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Virginia Beach Estate Planning Lawyer / Blog / Asset Protection / Unmarried Couples Face Estate Planning Hurdles

Unmarried Couples Face Estate Planning Hurdles

People who choose to live together rather than get married, whatever their reasons, don’t love each other any less.

But the law tends to think they do.

“Unmarried couples do not have legal protections enjoyed by married couples, such as automatic inheritance rights and the ability to make decisions should a spouse become incapacitated,” according to a recent piece in the Los Angeles Times. “Unmarried couples should take specific legal steps to ensure that their wishes have legal force.”

“In general, estates must deal with two major areas of the law: probate law, which governs the distribution of your property after your death, and gift and estate tax laws, which govern the taxation of the property you transfer to others,” an article on the website Smarterdollars.com states. “As a partner in an unmarried couple, you have reason to be concerned with both of these areas. Laws that protect and favor married couples don’t apply to you. Without proper protection, your surviving partner could be ordered out of a house you share, your next of kin could dispose of your estate in a way of which you would not approve or taxes could take a big bite out of the bequest you leave to your partner. Your partner could be left out of financial and medical decision making if you become seriously ill or incapacitated. Don’t take anything for granted. Get your estate plan in order. You owe it to yourself and your partner to ensure that your estate is handled according to your wishes.”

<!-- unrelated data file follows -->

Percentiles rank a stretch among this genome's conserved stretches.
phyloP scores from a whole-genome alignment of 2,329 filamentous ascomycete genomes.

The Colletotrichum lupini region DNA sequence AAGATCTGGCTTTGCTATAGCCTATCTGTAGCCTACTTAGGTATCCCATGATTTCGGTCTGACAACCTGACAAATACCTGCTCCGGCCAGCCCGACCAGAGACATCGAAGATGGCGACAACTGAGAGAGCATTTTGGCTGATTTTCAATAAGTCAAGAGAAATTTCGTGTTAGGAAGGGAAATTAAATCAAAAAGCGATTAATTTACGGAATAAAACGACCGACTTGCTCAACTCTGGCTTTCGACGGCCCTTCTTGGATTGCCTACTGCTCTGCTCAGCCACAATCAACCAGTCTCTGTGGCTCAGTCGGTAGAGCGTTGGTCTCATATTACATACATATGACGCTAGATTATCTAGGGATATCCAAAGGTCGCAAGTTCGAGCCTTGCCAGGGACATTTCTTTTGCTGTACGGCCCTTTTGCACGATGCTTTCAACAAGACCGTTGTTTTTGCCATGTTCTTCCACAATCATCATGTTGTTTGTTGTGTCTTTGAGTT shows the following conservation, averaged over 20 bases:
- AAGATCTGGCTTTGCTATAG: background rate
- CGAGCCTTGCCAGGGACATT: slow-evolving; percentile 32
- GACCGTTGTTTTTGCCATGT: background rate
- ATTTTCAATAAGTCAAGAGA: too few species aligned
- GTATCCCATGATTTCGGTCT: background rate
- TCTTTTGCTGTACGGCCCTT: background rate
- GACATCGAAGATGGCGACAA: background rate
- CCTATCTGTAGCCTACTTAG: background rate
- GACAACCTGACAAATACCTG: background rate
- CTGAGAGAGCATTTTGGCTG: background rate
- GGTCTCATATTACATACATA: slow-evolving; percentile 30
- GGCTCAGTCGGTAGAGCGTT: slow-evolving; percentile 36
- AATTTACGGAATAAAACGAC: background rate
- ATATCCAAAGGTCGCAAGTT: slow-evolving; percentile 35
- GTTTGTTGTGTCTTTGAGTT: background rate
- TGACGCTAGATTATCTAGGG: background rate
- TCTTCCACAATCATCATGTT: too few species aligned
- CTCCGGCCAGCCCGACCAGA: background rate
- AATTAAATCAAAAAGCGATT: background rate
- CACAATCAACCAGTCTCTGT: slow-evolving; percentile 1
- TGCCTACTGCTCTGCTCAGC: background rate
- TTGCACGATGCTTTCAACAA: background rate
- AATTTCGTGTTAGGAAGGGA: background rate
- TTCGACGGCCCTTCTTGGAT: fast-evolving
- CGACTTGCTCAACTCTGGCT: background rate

“For the increasing number of couples unable to or unwilling to get married, financial planning is crucial to avoid unpleasant surprises,” the website Investopedia.com advises. “After all, when it comes to taxes and other financial benefits, we live in a society that provides benefits to those who wed and punishes those who don’t.”

The most important step unmarried couples should take, the experts agree, is to prepare a will specifying their wishes in the event of death or incapacity. That’s followed by having an estate plan. The L.A. Times story state that “people with estates worth more than about $500,000 should consult an attorney who specializes in estate planning.”

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